This is why Mr. Ardrey proposes "melting down" RRSPs before OAS or CPP kick in. Assuming they are in a lower tax bracket, "when many people think of an RRSP drawdown they only think of doing it up until the basic personal amount." But for someone with a large RRSP, this could be a detrimental decision.

Warren MacKenzie, head of Financial Planning at Toronto-based Optimize Wealth Management, says if you expect future income, and thus tax, to be higher, as well as clawed-back OAS "then it makes sense to withdraw some money from a registered account if it can be taken into income at a lower tax rate." However, if income is projected to be lower in old age, it may not make sense to pay tax sooner than necessary, he adds.

For most couples, the biggest tax hit comes after the second partner dies, RRIFs are collapsed and capital gains realized. Since the RRIF of the partner who dies first passes tax-free to the survivor, he or she is often pushed into a higher tax bracket

Mr. MacKenzie says spousal loans may help one partner stay in lower tax brackets longer: "Overall, the lowest amount of income tax will be paid when each spouse has the same level of income."
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Wednesday, November 01, 2017

Darryl White — New BMO CEO

  
The Globe and Mail, James Bradshaw, 1 November 2017

Darryl White is not sure what is ailing his beloved but slumping Montreal Canadiens. "It's confidence, right? It's got to be confidence," he ventures.

Mr. White officially starts as Bank of Montreal's new chief executive officer on Wednesday, and also happens to serve as a director of the storied hockey club. At 46, with close-cropped brown hair, he is youthful, trim and small in stature. But he radiates confidence.

Striding past the polished marble columns and century-old teller windows in BMO's historic Montreal main branch to sit for an interview days before taking over as CEO, Mr. White seems to embody a new generation of bankers tasked with leading Canada's oldest bank into its third century in business – and determined to push ahead at a faster pace.

His ambition at the outset is not to change the bank's fundamental course. Board chairman Robert Prichard said Mr. White's priority will be keeping "continuity of strategy and continuing acceleration of performance." That means driving faster growth – particularly in BMO's U.S. operations – by boosting spending on technology and "actually thinking like a customer," Mr. White said.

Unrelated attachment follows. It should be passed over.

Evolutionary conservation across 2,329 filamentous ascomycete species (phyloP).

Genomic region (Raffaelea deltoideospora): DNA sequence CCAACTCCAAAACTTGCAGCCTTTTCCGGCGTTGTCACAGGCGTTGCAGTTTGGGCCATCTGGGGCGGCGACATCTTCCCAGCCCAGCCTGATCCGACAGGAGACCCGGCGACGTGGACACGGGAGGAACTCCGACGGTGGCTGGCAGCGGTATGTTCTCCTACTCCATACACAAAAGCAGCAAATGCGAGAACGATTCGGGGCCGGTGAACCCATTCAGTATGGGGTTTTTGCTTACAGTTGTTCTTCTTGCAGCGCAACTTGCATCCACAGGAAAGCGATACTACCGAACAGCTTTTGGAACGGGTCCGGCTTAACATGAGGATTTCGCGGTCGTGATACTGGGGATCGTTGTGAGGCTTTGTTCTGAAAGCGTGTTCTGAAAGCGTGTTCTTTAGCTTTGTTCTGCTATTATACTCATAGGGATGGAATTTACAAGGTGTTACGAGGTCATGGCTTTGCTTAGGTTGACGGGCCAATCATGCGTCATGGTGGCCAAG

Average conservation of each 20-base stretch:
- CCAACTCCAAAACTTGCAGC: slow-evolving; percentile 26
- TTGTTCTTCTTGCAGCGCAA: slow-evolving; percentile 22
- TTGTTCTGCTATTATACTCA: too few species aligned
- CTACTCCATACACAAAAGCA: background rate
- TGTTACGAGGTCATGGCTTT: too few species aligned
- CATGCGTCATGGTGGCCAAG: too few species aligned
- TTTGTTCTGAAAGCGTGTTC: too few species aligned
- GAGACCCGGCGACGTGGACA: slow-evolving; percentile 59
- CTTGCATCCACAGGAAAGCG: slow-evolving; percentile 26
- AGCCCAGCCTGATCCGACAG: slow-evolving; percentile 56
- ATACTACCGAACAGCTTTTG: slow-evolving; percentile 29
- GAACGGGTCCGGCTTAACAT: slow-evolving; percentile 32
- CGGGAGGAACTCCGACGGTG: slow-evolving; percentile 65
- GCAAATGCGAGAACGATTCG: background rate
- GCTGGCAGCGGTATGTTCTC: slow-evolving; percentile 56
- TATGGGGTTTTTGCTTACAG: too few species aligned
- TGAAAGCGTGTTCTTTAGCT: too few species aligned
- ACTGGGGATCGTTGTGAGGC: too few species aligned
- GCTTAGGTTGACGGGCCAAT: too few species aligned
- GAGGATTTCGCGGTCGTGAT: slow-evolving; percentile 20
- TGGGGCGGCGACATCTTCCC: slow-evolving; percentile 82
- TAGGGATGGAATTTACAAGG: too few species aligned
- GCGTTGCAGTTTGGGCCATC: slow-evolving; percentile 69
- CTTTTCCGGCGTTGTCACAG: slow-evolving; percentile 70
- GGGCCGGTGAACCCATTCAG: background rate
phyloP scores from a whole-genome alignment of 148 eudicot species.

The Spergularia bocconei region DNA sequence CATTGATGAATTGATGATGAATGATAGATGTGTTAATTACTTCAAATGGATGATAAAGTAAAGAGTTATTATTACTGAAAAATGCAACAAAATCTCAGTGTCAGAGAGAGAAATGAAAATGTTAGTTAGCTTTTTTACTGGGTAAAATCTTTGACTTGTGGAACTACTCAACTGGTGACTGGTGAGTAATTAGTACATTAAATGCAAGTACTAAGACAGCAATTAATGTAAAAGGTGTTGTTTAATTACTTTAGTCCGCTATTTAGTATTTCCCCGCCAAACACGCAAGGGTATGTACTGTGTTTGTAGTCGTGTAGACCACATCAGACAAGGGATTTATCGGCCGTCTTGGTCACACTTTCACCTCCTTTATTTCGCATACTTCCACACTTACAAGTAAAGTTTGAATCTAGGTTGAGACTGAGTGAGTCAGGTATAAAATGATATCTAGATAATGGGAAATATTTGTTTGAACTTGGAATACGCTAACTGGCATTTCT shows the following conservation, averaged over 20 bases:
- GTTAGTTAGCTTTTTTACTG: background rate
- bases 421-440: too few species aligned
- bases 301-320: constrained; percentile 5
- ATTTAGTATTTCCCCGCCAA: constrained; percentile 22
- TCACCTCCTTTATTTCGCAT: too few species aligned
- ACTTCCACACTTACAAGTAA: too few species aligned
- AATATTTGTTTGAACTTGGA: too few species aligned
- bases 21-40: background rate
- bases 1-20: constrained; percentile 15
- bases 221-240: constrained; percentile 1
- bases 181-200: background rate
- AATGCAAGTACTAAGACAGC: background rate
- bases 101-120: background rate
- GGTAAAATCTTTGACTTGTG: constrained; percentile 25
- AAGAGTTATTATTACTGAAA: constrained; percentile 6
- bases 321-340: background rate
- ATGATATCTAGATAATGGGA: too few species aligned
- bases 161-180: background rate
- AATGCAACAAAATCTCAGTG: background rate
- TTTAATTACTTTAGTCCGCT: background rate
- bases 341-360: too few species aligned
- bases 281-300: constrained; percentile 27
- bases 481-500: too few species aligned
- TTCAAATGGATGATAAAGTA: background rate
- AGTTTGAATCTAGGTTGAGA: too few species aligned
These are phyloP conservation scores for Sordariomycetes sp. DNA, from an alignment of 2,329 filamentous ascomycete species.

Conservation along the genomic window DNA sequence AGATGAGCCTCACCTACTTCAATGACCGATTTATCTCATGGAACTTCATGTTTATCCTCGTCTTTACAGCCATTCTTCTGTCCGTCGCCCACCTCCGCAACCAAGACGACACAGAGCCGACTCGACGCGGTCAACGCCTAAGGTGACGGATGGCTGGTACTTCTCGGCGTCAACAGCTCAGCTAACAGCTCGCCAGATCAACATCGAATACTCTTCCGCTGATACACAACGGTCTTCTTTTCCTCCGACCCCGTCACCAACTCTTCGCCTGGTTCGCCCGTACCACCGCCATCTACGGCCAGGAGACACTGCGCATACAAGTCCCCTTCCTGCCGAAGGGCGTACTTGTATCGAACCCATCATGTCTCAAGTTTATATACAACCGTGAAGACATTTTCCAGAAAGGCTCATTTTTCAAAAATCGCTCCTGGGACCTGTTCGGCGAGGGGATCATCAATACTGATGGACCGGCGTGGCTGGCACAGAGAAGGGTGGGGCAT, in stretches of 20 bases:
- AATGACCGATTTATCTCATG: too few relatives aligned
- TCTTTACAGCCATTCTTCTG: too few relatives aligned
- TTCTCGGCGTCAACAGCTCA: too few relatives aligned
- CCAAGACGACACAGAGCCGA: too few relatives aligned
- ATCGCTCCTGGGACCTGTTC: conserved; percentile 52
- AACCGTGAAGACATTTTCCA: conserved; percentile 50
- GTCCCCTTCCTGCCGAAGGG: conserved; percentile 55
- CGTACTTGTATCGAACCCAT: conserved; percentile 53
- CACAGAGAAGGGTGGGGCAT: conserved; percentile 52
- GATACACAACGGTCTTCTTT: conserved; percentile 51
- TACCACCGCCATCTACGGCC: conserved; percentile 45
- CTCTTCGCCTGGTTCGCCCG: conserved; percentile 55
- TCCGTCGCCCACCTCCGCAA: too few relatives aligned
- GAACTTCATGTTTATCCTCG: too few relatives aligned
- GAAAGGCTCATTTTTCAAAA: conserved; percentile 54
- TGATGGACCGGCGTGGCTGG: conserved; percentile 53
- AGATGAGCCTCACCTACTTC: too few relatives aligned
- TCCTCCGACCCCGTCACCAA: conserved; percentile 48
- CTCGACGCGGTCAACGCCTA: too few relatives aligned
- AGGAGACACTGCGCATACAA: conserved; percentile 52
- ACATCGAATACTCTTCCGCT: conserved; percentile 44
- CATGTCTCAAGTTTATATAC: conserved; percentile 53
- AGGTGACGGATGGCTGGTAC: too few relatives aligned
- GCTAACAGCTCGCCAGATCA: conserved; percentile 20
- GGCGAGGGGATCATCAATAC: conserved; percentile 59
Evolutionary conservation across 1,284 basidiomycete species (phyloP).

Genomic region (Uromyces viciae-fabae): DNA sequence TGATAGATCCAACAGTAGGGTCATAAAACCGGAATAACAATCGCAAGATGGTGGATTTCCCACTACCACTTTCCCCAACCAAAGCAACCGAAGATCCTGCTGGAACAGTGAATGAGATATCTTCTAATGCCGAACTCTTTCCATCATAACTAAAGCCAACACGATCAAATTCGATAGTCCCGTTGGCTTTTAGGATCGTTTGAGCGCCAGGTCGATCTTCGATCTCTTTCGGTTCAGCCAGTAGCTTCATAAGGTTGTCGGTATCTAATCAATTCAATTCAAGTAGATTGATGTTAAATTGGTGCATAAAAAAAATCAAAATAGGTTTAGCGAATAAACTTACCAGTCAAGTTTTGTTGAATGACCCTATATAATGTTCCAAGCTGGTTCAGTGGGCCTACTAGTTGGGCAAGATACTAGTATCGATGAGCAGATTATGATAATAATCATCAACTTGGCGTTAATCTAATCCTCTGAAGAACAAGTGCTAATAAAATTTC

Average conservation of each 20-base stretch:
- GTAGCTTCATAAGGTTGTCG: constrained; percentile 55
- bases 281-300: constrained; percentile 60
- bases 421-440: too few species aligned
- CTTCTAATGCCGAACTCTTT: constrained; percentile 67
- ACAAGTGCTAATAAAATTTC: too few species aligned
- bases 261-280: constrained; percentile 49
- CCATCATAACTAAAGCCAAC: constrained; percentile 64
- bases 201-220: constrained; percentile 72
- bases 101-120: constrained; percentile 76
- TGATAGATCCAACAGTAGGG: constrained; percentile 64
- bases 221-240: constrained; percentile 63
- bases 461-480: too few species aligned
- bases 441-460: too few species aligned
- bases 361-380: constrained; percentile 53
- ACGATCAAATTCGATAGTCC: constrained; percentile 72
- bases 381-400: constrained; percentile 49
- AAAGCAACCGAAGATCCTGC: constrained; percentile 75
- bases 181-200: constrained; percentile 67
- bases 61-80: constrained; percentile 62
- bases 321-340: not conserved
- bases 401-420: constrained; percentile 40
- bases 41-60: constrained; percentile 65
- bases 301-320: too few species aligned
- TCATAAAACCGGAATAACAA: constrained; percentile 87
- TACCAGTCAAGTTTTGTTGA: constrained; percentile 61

"I think we've been doing a pretty good job of it," he said. "I think we can do a better job as we go forward."

Yet, squeezing more performance out of an established bank that ranks as Canada's fourth-largest will be no simple task. BMO's share price has hovered around the $100 mark of late, but has gained only 2.3 per cent year-to-date – which trails all of its Canadian peers. The bank's return on equity, watched closely by shareholders, stood at a healthy but unspectacular 13.4 per cent at the end of its most recent fiscal quarter.

And red flags are on the horizon.

Uncertainty about the fraught renegotiation of the North American free-trade agreement (NAFTA) could spell particular trouble for BMO, which calls itself Canada's largest trade bank. At the same time, there are continuing concerns about Canadians' high consumer-debt load and soaring urban-housing prices, as interest rates begin to rise from historical lows. And new technologies are threatening to upend banking conventions, forcing financial institutions everywhere to adapt quickly.

Unlike departing CEO Bill Downe, who stepped into the job in early 2007 and quickly faced a global financial meltdown, Mr. White inherits BMO on a stronger footing, with a more optimistic economic outlook. On Mr. Downe's watch, total assets roughly doubled to $709-billion, while its U.S. footprint through the BMO Harris Bank subsidiary, which will be crucial to its growth prospects, expanded to serve more than two million personal and commercial customers with 600 branches across the U.S. Midwest.

BMO has similarly lofty expectations for Mr. White, a father of three who has worked at the bank for half his life. For the lion's share of that tenure, he was an investment banker in its capital-markets arms, known for giving sharp strategic advice to blue-chip companies and for his deep devotion to his roster of clients.

But last year, as his name rose to the top of the bank's succession chart, Mr. White took on much broader duties as chief operating officer. That gave him global responsibilities spanning retail and commercial banking, wealth management, marketing and even technology. As he delved deeper into corridors of BMO that were less familiar to him, he discovered a willingness to adapt embedded in the bank's culture that fuels his confidence in its prospects.

"I don't want the culture to change," he said. "And if there's a change, it's perhaps at a pace that's taking advantage of the foundation that we've built – so a pivot from foundational investments to acceleration."

Made in Montreal

As he prepared to lead BMO into the future, Mr. White took a step back into the bank's past on Sunday, revisiting the city that raised him.

More than 100 current and former executives, board members and their families assembled in Montreal. It was a rare gathering of multiple generations of the bank's most senior leaders: Mr. White and Mr. Downe, as well as previous CEOs Tony Comper and Matthew Barrett; Mr. Prichard, the current chairman; and past chairman David Galloway; plus an array of financial-sector heavy hitters, including Bank of Canada governor Stephen Poloz.